Friday, August 24, 2007

Leigh Alexander Explores Little Girls in Horror

You simply must check out this new blog post on GameSetWatch by fellow "Escapee" and widely published games journalist Leigh Alexander. In it, she discusses BioShock, little girls and horror gaming. The relationship between little girls and horror is an issue I've been meaning to think more about for some time, ever since I played Rule of Rose last year while reading Sharon Lamb's book The Secret Lives of Girls. Alexander does a great job drawing comparisons between current hot topic game BioShock and more general themes in horror gaming, focusing on the recurring image and ambivalent role of the creepy and/or vulnerable "little girl". Here's an excerpt:
It’s not unusual to see small, saucer-eyed children as conventions in the horror genre; in fact, it’s common. Young girls in particular make very good devices in survival-horror video games, either as archetypes of feminine vulnerability (for who needs you more than a damsel-in-distress except a little damsel?) or as strange aggressors, all the more fearsome for their innocuous appearance. The genre of BioShock is already the subject of much debate, but for the topics discussed here, it cleaves rather closely alongside survival-horror story elements.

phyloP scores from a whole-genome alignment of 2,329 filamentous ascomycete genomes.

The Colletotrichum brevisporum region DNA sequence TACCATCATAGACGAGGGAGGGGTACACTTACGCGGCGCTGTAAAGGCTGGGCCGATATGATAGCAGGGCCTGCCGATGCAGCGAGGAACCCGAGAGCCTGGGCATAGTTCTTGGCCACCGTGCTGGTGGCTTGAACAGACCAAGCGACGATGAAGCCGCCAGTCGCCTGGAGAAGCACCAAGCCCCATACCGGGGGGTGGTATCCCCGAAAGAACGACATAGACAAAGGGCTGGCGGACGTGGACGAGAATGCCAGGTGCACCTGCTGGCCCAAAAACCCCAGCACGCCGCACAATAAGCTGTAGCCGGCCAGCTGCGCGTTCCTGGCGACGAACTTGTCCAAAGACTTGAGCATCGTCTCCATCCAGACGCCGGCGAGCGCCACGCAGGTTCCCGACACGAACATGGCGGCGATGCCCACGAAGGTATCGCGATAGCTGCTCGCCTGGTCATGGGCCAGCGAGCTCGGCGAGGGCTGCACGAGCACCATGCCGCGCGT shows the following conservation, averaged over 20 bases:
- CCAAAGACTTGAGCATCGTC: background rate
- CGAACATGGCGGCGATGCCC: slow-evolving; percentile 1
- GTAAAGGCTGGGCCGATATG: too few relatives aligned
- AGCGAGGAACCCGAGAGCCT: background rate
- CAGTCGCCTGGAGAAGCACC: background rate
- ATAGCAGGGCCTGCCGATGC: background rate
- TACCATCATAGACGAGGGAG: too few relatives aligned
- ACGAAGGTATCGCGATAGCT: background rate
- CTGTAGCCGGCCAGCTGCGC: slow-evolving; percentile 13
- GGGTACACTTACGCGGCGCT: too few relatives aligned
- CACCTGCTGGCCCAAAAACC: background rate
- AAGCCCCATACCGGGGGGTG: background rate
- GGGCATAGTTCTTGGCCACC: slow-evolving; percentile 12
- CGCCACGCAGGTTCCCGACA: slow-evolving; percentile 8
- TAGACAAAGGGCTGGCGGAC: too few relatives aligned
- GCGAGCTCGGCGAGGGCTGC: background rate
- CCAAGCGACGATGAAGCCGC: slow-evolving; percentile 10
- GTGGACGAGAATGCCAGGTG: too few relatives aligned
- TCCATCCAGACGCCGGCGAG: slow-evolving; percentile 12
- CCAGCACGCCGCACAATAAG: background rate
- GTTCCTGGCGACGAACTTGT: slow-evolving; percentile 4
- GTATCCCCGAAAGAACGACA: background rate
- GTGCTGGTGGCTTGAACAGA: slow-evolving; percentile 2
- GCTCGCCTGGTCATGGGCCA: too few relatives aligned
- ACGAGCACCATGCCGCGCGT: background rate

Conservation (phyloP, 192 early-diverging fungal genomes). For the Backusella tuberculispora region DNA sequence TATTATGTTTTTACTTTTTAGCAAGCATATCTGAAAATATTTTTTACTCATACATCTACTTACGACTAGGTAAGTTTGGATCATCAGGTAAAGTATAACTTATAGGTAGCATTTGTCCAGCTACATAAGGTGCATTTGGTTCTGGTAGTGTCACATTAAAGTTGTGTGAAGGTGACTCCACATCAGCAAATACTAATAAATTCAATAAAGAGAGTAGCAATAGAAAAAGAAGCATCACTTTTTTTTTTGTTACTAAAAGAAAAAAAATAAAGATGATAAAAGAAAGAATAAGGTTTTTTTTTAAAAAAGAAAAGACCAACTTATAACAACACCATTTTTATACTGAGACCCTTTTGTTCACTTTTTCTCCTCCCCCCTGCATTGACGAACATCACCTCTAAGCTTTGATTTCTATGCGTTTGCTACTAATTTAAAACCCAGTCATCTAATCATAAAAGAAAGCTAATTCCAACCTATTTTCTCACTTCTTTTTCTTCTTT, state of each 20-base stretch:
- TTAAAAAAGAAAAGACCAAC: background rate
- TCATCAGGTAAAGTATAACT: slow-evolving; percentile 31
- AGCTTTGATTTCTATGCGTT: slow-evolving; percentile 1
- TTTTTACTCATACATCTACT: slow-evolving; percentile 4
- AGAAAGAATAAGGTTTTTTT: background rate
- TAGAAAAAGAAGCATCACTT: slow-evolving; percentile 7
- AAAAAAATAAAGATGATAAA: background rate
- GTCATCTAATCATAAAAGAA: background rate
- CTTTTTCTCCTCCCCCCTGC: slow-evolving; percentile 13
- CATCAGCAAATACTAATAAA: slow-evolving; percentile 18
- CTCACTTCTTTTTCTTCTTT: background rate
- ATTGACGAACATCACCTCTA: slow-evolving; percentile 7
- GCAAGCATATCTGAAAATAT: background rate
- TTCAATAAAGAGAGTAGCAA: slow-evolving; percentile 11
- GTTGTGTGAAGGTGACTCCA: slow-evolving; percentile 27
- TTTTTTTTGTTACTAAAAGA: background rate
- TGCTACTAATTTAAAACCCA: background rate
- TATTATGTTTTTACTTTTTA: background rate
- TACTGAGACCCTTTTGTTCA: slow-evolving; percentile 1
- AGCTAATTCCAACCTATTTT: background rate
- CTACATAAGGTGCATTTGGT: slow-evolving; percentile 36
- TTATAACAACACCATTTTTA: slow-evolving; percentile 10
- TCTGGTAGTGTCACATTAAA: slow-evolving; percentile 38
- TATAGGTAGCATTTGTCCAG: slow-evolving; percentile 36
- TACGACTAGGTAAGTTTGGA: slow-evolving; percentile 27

The Little Sisters are preceded by a long list of girl-children in that genre. The desperate circumstances of Resident Evil 2 were accentuated with the pivotal appearance of Sherry Birkin, whose helplessness served to heighten the fear – and emotionalize the stakes. Of note was her child-like physicality when under the player’s control, the juvenile, vulnerable unease with which she climbed over too-tall obstacles and scrabbled through the dark.

The Silent Hill series, too, couldn’t do without its children – Cheryl Mason and Alessa Gillespie were the catalysts of the entire series’ events, and even in the canonically divergent Silent Hill 2, the mysteriously antagonistic Laura taunts the protagonist, unaffected neither by his guilt, his shame, nor the ghosts of the world. In another survival-horror title, Fatal Frame 2, a pair of twins are drawn into a nightmarish plot as they investigate the brutal religious sacrifice of orphan twin children before them.

Rule of Rose drew fire (and was prohibited from a UK release) for its use of children as aggressors – juvenile perpetrators of near-sociopathic crimes on one another, as well as some faint strains of sexualizing them. In all of the above examples, though, it was the appearance of the children that made the game truly frightening. Sherry, Laura, Alessa, Diana – all of them are both powerful -- because they motivate all of the game’s action, and appear to know things the protagonists do not -- and ambiguous, because their presence is as dangerous as it is useful. The same can be said for the Little Sisters.

Click here to read the rest of the article.

For more on BioShock, click here to watch a trailer, or here to read some first impressions of the game by The Escapist editor Russ Pitts.

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